The Israeli justice minister, Yariv Levin, who is widely seen as a key architect of the judicial overhaul, on Thursday cited the campaign against Hamas as another reason for the court to stay out of the fight over the judiciary. The Israeli public, he argued, must not be “torn apart by disputes” at a time when soldiers are “fighting side by side on the various fronts, and while the entire nation is grieving the loss of many lives.”
In pushing for the judicial overhaul, Mr. Netanyahu’s and his allies said they were working to curb what they described as the court’s ability to overrule the will of the majority. Critics said they were undermining the separation of powers.
Israelis opposed to the changes — including many reserve soldiers in the armed forces — at times brought Israel to a near standstill before the Hamas attack.
The critics also included two prominent Israelis who are now in the war cabinet: Benny Gantz, a longtime rival of Mr. Netanyahu’s; and Defense Minister Yoav Gallant, who warned that the political crisis was emboldening Israel’s enemies. Mr. Netanyahu had tried to fire Mr. Gallant after he called for a pause in enacting the overhaul, only to reverse the decision amid mass protests.
Mr. Gantz’s partnership with Mr. Netanyahu and his allies has been tenuous from the start, marked by divisions and mistrust, political analysts say, and it might not survive an added crisis.
The renewed political turmoil in Israel came as it pursued its goal of destroying Hamas in Gaza. But as in Al Maghazi, civilians were paying a heavy toll.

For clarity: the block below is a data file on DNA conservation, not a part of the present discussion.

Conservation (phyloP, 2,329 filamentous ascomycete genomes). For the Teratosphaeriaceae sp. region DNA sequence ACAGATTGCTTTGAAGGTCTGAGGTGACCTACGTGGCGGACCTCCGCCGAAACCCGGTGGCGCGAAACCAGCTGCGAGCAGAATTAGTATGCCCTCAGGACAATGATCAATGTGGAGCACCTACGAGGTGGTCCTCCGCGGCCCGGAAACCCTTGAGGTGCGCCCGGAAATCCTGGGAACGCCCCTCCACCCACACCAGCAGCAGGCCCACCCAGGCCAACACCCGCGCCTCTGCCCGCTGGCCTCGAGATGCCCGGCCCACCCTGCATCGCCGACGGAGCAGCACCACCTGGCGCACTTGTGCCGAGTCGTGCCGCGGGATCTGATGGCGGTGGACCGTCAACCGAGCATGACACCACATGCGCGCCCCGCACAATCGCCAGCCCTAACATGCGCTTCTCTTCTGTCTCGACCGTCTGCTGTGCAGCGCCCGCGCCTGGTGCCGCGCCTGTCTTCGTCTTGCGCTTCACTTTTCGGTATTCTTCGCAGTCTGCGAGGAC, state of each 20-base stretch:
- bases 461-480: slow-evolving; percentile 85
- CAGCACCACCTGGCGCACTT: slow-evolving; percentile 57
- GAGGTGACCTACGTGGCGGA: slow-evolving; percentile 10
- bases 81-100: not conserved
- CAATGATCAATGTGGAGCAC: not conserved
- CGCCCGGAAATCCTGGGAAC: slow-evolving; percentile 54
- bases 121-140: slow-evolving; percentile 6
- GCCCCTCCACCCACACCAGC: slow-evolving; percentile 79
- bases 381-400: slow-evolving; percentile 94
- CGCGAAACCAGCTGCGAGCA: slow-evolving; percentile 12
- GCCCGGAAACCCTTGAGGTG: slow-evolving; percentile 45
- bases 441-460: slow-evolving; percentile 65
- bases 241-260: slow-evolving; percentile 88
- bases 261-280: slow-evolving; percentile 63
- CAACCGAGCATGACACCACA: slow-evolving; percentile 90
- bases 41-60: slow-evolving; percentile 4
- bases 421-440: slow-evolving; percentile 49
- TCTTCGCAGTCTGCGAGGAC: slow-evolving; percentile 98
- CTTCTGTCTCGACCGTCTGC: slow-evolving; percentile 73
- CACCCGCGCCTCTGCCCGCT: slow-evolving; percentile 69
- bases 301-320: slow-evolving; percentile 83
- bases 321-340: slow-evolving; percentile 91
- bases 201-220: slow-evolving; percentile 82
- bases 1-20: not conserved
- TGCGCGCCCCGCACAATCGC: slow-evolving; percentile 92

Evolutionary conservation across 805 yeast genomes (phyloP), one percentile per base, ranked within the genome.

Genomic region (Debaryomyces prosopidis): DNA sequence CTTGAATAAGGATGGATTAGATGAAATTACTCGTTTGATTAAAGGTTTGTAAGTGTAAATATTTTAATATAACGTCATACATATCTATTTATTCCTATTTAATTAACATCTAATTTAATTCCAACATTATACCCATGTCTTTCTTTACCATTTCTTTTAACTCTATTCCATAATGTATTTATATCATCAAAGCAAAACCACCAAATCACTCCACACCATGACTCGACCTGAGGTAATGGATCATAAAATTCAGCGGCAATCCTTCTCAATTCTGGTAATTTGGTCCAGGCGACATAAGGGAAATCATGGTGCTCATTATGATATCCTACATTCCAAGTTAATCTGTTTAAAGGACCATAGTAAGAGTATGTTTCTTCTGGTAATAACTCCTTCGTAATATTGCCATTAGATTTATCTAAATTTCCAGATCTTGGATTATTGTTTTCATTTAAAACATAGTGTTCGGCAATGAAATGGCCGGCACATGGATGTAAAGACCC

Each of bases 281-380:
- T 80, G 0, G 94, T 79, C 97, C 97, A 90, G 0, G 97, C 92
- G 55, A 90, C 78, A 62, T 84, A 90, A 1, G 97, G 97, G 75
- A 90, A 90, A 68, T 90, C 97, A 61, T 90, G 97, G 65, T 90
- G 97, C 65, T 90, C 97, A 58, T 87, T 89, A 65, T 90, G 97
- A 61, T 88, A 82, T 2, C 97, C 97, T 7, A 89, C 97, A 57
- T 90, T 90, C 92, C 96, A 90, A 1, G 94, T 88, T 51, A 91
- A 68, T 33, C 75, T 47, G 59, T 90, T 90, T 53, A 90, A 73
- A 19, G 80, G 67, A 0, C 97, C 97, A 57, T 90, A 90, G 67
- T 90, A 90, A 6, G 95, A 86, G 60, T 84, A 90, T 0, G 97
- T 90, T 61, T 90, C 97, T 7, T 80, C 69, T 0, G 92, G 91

On Wednesday and Thursday, the Palestinian Red Crescent Society said, Israeli airstrikes killed more than 40 people near a hospital that the society operates in southern Gaza, one of the last functioning medical facilities in the enclave. Most of those killed around Al-Amal Hospital in Khan Younis were displaced people seeking shelter, said Nebal Farsakh, a spokeswoman for the organization.
Also on Thursday, the Israeli military released a summary of its investigation into the mistaken killing of three Israeli hostages in Gaza on Dec. 15. The deaths shocked the Israeli public and raised broader questions about how Israeli forces have conducted themselves in Gaza.
The summary offered harrowing new details about the killings. When the last of the three hostages cried, “Help” in Hebrew, it reported, the battalion commander called out for him to step forward and ordered his troops to hold fire.
“Two soldiers, who did not hear the order due to noise from a nearby tank, shot at and killed the third hostage,” the military said.
With approximately 130 hostages seized on Oct. 7 still being held in Gaza, the military said it was distributing the photos of the remaining hostages to troops, in an attempt to avoid similar mistakes going forward.
Israelis also learned on Thursday that a woman believed to be a hostage in Gaza had, in fact, been killed in the initial Hamas attack. The woman, Judih Weinstein Haggai, 70, died on Oct. 7, her family and Kibbutz Nir Oz said in statements on Thursday. Ms. Haggai’s husband, Gadi Haggai, had also been listed as a hostage, but last week it was announced that he, too, was killed that day.
Patrick Kingsley, Anushka Patil and Raja Abdulrahim contributed reporting.